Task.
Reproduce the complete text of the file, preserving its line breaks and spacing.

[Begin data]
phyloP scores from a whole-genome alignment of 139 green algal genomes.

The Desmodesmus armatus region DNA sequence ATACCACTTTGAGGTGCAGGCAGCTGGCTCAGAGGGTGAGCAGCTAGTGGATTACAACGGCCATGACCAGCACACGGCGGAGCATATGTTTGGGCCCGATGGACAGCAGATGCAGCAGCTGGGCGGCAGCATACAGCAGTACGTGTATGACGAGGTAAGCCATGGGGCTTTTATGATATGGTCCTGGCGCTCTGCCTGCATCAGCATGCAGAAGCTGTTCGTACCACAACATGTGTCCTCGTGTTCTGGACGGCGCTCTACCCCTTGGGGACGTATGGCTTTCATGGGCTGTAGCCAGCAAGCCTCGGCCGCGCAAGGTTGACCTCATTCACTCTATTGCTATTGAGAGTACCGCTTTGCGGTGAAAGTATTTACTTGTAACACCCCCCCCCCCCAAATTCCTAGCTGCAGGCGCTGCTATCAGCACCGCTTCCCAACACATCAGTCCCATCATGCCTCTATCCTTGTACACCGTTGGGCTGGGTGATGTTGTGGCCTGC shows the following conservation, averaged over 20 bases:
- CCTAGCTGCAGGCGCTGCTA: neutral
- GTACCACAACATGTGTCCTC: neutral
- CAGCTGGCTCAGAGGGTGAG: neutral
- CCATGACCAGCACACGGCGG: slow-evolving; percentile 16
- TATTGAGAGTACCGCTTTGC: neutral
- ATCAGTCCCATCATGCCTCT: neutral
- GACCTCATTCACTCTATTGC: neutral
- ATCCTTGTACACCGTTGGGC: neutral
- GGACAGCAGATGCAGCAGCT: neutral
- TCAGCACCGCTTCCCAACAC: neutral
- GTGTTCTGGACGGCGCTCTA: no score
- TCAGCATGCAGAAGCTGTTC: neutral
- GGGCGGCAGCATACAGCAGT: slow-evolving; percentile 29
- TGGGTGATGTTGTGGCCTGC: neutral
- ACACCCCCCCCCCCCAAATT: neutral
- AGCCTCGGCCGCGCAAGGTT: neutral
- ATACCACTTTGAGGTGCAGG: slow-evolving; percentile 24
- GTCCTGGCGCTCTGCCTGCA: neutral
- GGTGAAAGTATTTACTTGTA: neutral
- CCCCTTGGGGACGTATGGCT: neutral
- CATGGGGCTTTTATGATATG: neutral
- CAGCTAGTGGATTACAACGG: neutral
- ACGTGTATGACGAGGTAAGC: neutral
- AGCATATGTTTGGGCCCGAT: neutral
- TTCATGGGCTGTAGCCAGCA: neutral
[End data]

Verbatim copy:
phyloP scores from a whole-genome alignment of 139 green algal genomes.

The Desmodesmus armatus region DNA sequence ATACCACTTTGAGGTGCAGGCAGCTGGCTCAGAGGGTGAGCAGCTAGTGGATTACAACGGCCATGACCAGCACACGGCGGAGCATATGTTTGGGCCCGATGGACAGCAGATGCAGCAGCTGGGCGGCAGCATACAGCAGTACGTGTATGACGAGGTAAGCCATGGGGCTTTTATGATATGGTCCTGGCGCTCTGCCTGCATCAGCATGCAGAAGCTGTTCGTACCACAACATGTGTCCTCGTGTTCTGGACGGCGCTCTACCCCTTGGGGACGTATGGCTTTCATGGGCTGTAGCCAGCAAGCCTCGGCCGCGCAAGGTTGACCTCATTCACTCTATTGCTATTGAGAGTACCGCTTTGCGGTGAAAGTATTTACTTGTAACACCCCCCCCCCCCAAATTCCTAGCTGCAGGCGCTGCTATCAGCACCGCTTCCCAACACATCAGTCCCATCATGCCTCTATCCTTGTACACCGTTGGGCTGGGTGATGTTGTGGCCTGC shows the following conservation, averaged over 20 bases:
- CCTAGCTGCAGGCGCTGCTA: neutral
- GTACCACAACATGTGTCCTC: neutral
- CAGCTGGCTCAGAGGGTGAG: neutral
- CCATGACCAGCACACGGCGG: slow-evolving; percentile 16
- TATTGAGAGTACCGCTTTGC: neutral
- ATCAGTCCCATCATGCCTCT: neutral
- GACCTCATTCACTCTATTGC: neutral
- ATCCTTGTACACCGTTGGGC: neutral
- GGACAGCAGATGCAGCAGCT: neutral
- TCAGCACCGCTTCCCAACAC: neutral
- GTGTTCTGGACGGCGCTCTA: no score
- TCAGCATGCAGAAGCTGTTC: neutral
- GGGCGGCAGCATACAGCAGT: slow-evolving; percentile 29
- TGGGTGATGTTGTGGCCTGC: neutral
- ACACCCCCCCCCCCCAAATT: neutral
- AGCCTCGGCCGCGCAAGGTT: neutral
- ATACCACTTTGAGGTGCAGG: slow-evolving; percentile 24
- GTCCTGGCGCTCTGCCTGCA: neutral
- GGTGAAAGTATTTACTTGTA: neutral
- CCCCTTGGGGACGTATGGCT: neutral
- CATGGGGCTTTTATGATATG: neutral
- CAGCTAGTGGATTACAACGG: neutral
- ACGTGTATGACGAGGTAAGC: neutral
- AGCATATGTTTGGGCCCGAT: neutral
- TTCATGGGCTGTAGCCAGCA: neutral